When the New England Patriots went on a last-minute, go-ahead drive and eventually headed into overtime in the AFC championship game on Sunday against the Kansas City Chiefs, seemingly all of New England was praying for a miracle.
However, one man had faith all along that this was the plan. Two days earlier, Rev. Mark Tanner of Skowhegan Federated Church in Maine had changed the sign outside his church to read a positive message for his Patriots.
mark tanner is god there i said it pic.twitter.com/EIZiTk5I0P
— isabelle (@izgrignon) January 21, 2019
The Patriots took a 31-28 lead with 39 seconds left after Rex Burkhead’s 4-yard touchdown rumble, and, surely, Tanner would have been happy with just a win. But after Chiefs kicker Harrison Butker’s 39-yard field goal effectively sent the game into overtime, there was a strong possibility that the exact score would play out.
A coin flip later, and the Patriots charged down the field, scoring on another Burkhead run. And with the final score exactly matching his 37-31 prediction, Tanner’s phone blew up with people remarking on his preternatural guess.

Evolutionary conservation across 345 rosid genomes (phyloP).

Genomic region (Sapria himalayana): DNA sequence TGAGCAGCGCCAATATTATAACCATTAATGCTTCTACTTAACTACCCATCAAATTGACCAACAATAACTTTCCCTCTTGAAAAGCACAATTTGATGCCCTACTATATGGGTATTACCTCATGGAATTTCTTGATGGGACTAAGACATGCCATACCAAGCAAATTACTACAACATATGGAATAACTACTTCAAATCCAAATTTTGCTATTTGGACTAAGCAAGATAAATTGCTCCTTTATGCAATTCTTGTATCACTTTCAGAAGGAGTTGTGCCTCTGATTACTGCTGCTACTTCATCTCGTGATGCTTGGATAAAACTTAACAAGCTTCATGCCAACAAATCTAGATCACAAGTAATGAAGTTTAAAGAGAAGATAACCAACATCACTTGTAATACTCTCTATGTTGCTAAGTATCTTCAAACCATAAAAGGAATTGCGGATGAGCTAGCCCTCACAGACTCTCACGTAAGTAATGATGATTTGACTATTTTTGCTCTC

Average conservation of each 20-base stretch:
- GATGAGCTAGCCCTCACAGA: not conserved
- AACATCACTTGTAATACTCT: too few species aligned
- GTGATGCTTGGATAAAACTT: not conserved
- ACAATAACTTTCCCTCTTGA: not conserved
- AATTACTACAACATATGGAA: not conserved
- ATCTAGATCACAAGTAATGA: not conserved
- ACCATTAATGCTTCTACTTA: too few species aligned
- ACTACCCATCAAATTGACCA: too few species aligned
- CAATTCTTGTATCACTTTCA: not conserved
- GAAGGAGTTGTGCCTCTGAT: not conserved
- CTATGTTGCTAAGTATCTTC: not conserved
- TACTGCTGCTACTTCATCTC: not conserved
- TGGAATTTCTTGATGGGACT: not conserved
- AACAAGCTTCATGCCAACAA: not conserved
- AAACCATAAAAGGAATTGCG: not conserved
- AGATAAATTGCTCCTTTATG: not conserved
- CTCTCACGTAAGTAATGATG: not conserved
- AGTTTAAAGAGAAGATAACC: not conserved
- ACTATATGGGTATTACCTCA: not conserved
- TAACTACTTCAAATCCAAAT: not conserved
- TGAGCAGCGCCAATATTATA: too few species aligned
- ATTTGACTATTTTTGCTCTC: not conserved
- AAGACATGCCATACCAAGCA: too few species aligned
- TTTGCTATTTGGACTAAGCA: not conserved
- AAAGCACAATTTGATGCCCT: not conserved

“I would like to think it was divine intervention, but I’m not that crazy,” Tanner said to CentralMaine.com on Monday.
Tanner later added in the interview that he thinks the Patriots will beat the Los Angeles Rams in Super Bowl LIII, but he didn’t have a score prediction yet. Until then, all eyes will be on one particular sign in central Maine.
More churches offer optimistic sports signs
Tanner isn’t the only religious leader to share a message of hope for his local team, although he certainly is the most prescient.
During the 2015 Stanley Cup Playoff run, Tampa-area pastor Tyler Moore’s signs went viral when he offered his best wishes for his Tampa Bay Lightning, who were facing off against the Chicago Blackhawks.
Moore created signs referencing the saving abilities of both God and goalie Andrei Vasilevskiy, how the sport fits into the Ten Commandments and Job’s take on hockey. And even though he didn’t issue a prediction for any of the games — and the Bolts lost to the Hawks in six games — Moore did offer a positive message after the season was over.
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